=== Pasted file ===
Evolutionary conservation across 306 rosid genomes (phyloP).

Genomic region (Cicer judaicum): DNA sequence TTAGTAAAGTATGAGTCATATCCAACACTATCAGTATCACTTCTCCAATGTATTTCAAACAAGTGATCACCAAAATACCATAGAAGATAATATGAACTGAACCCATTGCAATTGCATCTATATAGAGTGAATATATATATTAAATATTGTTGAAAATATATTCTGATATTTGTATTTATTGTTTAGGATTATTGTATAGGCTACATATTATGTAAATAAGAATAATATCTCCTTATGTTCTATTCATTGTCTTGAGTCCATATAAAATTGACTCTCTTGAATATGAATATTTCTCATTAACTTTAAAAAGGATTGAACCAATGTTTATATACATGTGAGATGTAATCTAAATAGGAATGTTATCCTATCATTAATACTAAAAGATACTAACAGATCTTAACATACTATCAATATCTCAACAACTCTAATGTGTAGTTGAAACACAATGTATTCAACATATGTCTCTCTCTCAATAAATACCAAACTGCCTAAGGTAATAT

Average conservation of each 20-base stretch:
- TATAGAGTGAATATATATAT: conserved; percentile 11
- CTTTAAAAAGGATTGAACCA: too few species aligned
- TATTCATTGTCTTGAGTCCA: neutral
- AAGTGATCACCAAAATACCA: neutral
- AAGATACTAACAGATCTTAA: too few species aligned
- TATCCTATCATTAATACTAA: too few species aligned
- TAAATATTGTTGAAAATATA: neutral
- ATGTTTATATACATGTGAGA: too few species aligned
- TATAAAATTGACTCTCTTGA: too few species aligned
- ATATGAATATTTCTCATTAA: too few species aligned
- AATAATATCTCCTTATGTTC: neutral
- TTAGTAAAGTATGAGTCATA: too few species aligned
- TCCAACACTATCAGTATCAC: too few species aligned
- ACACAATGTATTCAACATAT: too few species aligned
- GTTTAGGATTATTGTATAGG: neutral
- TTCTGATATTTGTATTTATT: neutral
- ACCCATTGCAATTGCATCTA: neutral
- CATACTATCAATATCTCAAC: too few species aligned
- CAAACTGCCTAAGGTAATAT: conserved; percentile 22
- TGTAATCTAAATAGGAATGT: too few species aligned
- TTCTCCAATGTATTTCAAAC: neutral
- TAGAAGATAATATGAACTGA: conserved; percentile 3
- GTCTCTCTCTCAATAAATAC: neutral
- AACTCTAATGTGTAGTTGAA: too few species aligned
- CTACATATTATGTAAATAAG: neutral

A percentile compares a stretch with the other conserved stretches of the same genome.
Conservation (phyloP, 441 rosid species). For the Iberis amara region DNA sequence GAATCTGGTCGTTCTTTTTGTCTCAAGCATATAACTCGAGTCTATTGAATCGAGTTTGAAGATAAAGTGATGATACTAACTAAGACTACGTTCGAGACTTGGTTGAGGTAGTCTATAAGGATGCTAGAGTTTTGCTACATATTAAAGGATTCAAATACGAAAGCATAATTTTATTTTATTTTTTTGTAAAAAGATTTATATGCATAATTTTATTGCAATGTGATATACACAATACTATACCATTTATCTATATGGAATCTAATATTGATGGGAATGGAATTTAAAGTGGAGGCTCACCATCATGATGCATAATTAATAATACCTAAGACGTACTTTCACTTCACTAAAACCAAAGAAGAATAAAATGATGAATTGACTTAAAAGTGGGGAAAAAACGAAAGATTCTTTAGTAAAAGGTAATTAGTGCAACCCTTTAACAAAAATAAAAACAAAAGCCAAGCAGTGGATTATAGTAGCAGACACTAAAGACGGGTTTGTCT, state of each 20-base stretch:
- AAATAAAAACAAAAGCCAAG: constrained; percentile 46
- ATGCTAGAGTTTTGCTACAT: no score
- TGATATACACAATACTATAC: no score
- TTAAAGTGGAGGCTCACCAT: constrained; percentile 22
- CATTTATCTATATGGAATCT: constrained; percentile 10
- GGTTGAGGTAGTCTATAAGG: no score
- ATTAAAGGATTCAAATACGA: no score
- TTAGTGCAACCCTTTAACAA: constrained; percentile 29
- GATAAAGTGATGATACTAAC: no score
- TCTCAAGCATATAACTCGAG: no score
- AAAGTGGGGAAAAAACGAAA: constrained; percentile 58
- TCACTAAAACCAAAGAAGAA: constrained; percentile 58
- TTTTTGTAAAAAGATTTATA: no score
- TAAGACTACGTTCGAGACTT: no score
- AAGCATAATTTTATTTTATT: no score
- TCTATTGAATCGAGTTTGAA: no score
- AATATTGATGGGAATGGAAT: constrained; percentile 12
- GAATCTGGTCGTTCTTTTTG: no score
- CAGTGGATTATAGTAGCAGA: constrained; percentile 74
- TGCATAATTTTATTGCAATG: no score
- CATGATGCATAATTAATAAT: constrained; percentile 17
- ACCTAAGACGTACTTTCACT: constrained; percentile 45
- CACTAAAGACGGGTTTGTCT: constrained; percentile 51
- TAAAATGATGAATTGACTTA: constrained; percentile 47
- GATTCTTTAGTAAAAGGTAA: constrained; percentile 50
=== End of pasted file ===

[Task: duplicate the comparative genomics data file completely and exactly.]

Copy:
Evolutionary conservation across 306 rosid genomes (phyloP).

Genomic region (Cicer judaicum): DNA sequence TTAGTAAAGTATGAGTCATATCCAACACTATCAGTATCACTTCTCCAATGTATTTCAAACAAGTGATCACCAAAATACCATAGAAGATAATATGAACTGAACCCATTGCAATTGCATCTATATAGAGTGAATATATATATTAAATATTGTTGAAAATATATTCTGATATTTGTATTTATTGTTTAGGATTATTGTATAGGCTACATATTATGTAAATAAGAATAATATCTCCTTATGTTCTATTCATTGTCTTGAGTCCATATAAAATTGACTCTCTTGAATATGAATATTTCTCATTAACTTTAAAAAGGATTGAACCAATGTTTATATACATGTGAGATGTAATCTAAATAGGAATGTTATCCTATCATTAATACTAAAAGATACTAACAGATCTTAACATACTATCAATATCTCAACAACTCTAATGTGTAGTTGAAACACAATGTATTCAACATATGTCTCTCTCTCAATAAATACCAAACTGCCTAAGGTAATAT

Average conservation of each 20-base stretch:
- TATAGAGTGAATATATATAT: conserved; percentile 11
- CTTTAAAAAGGATTGAACCA: too few species aligned
- TATTCATTGTCTTGAGTCCA: neutral
- AAGTGATCACCAAAATACCA: neutral
- AAGATACTAACAGATCTTAA: too few species aligned
- TATCCTATCATTAATACTAA: too few species aligned
- TAAATATTGTTGAAAATATA: neutral
- ATGTTTATATACATGTGAGA: too few species aligned
- TATAAAATTGACTCTCTTGA: too few species aligned
- ATATGAATATTTCTCATTAA: too few species aligned
- AATAATATCTCCTTATGTTC: neutral
- TTAGTAAAGTATGAGTCATA: too few species aligned
- TCCAACACTATCAGTATCAC: too few species aligned
- ACACAATGTATTCAACATAT: too few species aligned
- GTTTAGGATTATTGTATAGG: neutral
- TTCTGATATTTGTATTTATT: neutral
- ACCCATTGCAATTGCATCTA: neutral
- CATACTATCAATATCTCAAC: too few species aligned
- CAAACTGCCTAAGGTAATAT: conserved; percentile 22
- TGTAATCTAAATAGGAATGT: too few species aligned
- TTCTCCAATGTATTTCAAAC: neutral
- TAGAAGATAATATGAACTGA: conserved; percentile 3
- GTCTCTCTCTCAATAAATAC: neutral
- AACTCTAATGTGTAGTTGAA: too few species aligned
- CTACATATTATGTAAATAAG: neutral

A percentile compares a stretch with the other conserved stretches of the same genome.
Conservation (phyloP, 441 rosid species). For the Iberis amara region DNA sequence GAATCTGGTCGTTCTTTTTGTCTCAAGCATATAACTCGAGTCTATTGAATCGAGTTTGAAGATAAAGTGATGATACTAACTAAGACTACGTTCGAGACTTGGTTGAGGTAGTCTATAAGGATGCTAGAGTTTTGCTACATATTAAAGGATTCAAATACGAAAGCATAATTTTATTTTATTTTTTTGTAAAAAGATTTATATGCATAATTTTATTGCAATGTGATATACACAATACTATACCATTTATCTATATGGAATCTAATATTGATGGGAATGGAATTTAAAGTGGAGGCTCACCATCATGATGCATAATTAATAATACCTAAGACGTACTTTCACTTCACTAAAACCAAAGAAGAATAAAATGATGAATTGACTTAAAAGTGGGGAAAAAACGAAAGATTCTTTAGTAAAAGGTAATTAGTGCAACCCTTTAACAAAAATAAAAACAAAAGCCAAGCAGTGGATTATAGTAGCAGACACTAAAGACGGGTTTGTCT, state of each 20-base stretch:
- AAATAAAAACAAAAGCCAAG: constrained; percentile 46
- ATGCTAGAGTTTTGCTACAT: no score
- TGATATACACAATACTATAC: no score
- TTAAAGTGGAGGCTCACCAT: constrained; percentile 22
- CATTTATCTATATGGAATCT: constrained; percentile 10
- GGTTGAGGTAGTCTATAAGG: no score
- ATTAAAGGATTCAAATACGA: no score
- TTAGTGCAACCCTTTAACAA: constrained; percentile 29
- GATAAAGTGATGATACTAAC: no score
- TCTCAAGCATATAACTCGAG: no score
- AAAGTGGGGAAAAAACGAAA: constrained; percentile 58
- TCACTAAAACCAAAGAAGAA: constrained; percentile 58
- TTTTTGTAAAAAGATTTATA: no score
- TAAGACTACGTTCGAGACTT: no score
- AAGCATAATTTTATTTTATT: no score
- TCTATTGAATCGAGTTTGAA: no score
- AATATTGATGGGAATGGAAT: constrained; percentile 12
- GAATCTGGTCGTTCTTTTTG: no score
- CAGTGGATTATAGTAGCAGA: constrained; percentile 74
- TGCATAATTTTATTGCAATG: no score
- CATGATGCATAATTAATAAT: constrained; percentile 17
- ACCTAAGACGTACTTTCACT: constrained; percentile 45
- CACTAAAGACGGGTTTGTCT: constrained; percentile 51
- TAAAATGATGAATTGACTTA: constrained; percentile 47
- GATTCTTTAGTAAAAGGTAA: constrained; percentile 50